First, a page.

The expectation of a sexual consolation—a “hand job”—offered in the waiting period is part of Christian culture’s perpetuation of the myth that women are solely responsible for men’s sexual needs without any consideration of their own needs or comfort level.

In reality, becoming a parent was a complete transformation for both my husband and I—and for this third entity, our marriage. Continuing to share expressions of love and commitment during this jarring time period solidified our co-parenting bond and strengthened our marriage. It also helped me feel less alone in my post-partum mood struggles and eased my transition back to work.

We all know you can have sex without love. But you can also have love without sex. Let’s normalize showing our spouse love and dedication in the post-partum period without the unrealistic pressure or premature expectation of sex.


Sheila says; Thank you, Dr. Camden! And be sure to take Camden’s free quiz: Which Purity Culture Myth Affects You?

Nuanced Conversation about Postpartum Sex

Did you feel pressure postpartum to resume sex? Or was this not an issue for you? Let’s talk in the comments!

Sheila Wray Gregoire

Sheila Wray Gregoire

Psychologist, Writer and Speaker

Sheila is determined to help Christians find biblical, healthy, evidence-based help for their marriages. And in doing so, she's turning the evangelical world on its head, challenging many of the toxic teachings, especially in her newest book The Great Sex Rescue. She’s an award-winning author of 8 books and a sought-after speaker. With her humorous, no-nonsense approach, Sheila works with her husband Keith and daughter Rebecca to create podcasts and courses to help couples find true intimacy. Plus she knits. All the time. ENTJ, straight 8. Be sure to take Camden's free quiz "Which Purity Culture Myth Affected You?"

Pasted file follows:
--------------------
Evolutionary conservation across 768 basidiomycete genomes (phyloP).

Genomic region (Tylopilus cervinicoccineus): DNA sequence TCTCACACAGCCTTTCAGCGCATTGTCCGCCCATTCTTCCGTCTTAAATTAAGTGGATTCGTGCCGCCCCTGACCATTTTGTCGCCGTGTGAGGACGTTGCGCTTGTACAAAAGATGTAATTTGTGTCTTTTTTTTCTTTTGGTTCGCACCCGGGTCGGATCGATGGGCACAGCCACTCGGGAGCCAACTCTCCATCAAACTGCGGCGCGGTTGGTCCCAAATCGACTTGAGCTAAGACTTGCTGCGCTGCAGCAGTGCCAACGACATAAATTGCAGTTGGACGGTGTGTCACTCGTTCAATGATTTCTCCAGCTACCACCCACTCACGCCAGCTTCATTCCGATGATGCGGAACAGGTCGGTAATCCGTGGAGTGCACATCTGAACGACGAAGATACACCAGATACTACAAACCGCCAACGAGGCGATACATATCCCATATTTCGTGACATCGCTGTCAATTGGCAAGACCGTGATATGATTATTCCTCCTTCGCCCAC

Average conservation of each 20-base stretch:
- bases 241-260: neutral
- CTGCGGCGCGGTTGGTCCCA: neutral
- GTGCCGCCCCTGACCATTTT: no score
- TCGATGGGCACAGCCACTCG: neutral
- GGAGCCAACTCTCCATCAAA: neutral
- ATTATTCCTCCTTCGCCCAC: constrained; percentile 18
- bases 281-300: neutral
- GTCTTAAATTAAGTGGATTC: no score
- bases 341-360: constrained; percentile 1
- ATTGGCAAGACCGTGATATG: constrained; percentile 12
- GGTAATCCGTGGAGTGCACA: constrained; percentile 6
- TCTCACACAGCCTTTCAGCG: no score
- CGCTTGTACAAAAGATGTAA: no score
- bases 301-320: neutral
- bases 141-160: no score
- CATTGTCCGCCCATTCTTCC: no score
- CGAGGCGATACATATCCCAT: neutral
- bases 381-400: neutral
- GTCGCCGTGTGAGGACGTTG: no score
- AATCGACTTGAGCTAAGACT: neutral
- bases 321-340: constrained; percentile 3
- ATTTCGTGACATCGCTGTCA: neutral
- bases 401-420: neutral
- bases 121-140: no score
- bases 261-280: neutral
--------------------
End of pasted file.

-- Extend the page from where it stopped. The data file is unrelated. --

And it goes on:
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Sheila is determined to help Christians find biblical, healthy, evidence-based help for their marriages. And in doing so, she's turning the evangelical world on its head, challenging many of the toxic teachings, especially in her newest book The Great Sex Rescue. She’s an award-winning author of 8 books and a sought-after speaker. With her humorous, no-nonsense approach, Sheila works with her husband Keith and daughter Rebecca to create podcasts and courses to help couples find true intimacy. Plus she knits. All the time. ENTJ, straight 8

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33 Comments

  1. Meredith

    This.
    My husband and I ended up going almost a year without sex. In the last few months of my pregnancy with my son (and I got pregnant with him a few months after our twin girls were stillborn) sex wasn’t working. I couldn’t feel any pleasure no matter what we tried. With 6 years of hindsight I’m sure it was because of the trauma of our girls’ birth/death. But my husband didn’t push it or act entitled to sex.
    Then after our son was born, I had a tear that didn’t heal properly, but my midwife didn’t catch it and it was 3 months postpartum till I finally got it fixed, which entailed another couple months of healing.
    Again- my husband didn’t pressure me. Was it ideal? No. But he didn’t die, and he certainly never acted like I was depriving him of a need. If anything I felt guilty because I was still so steeped in the complementarian crap that said I owed him sex.

    Reply
    • Sheila Wray Gregoire

      Sounds like you have a great guy! And I’m so, so sorry about your daughters. That’s so tragic. I’m sure that played a large part in how you felt about sex for sure.

      Reply
    • Camden

      I’m sorry about your long and hard recovery. What a blessing to have a husband who was patient and understanding.

      Reply
    • Lisa

      I am so very sorry about your precious girls.

      Reply
  2. Tory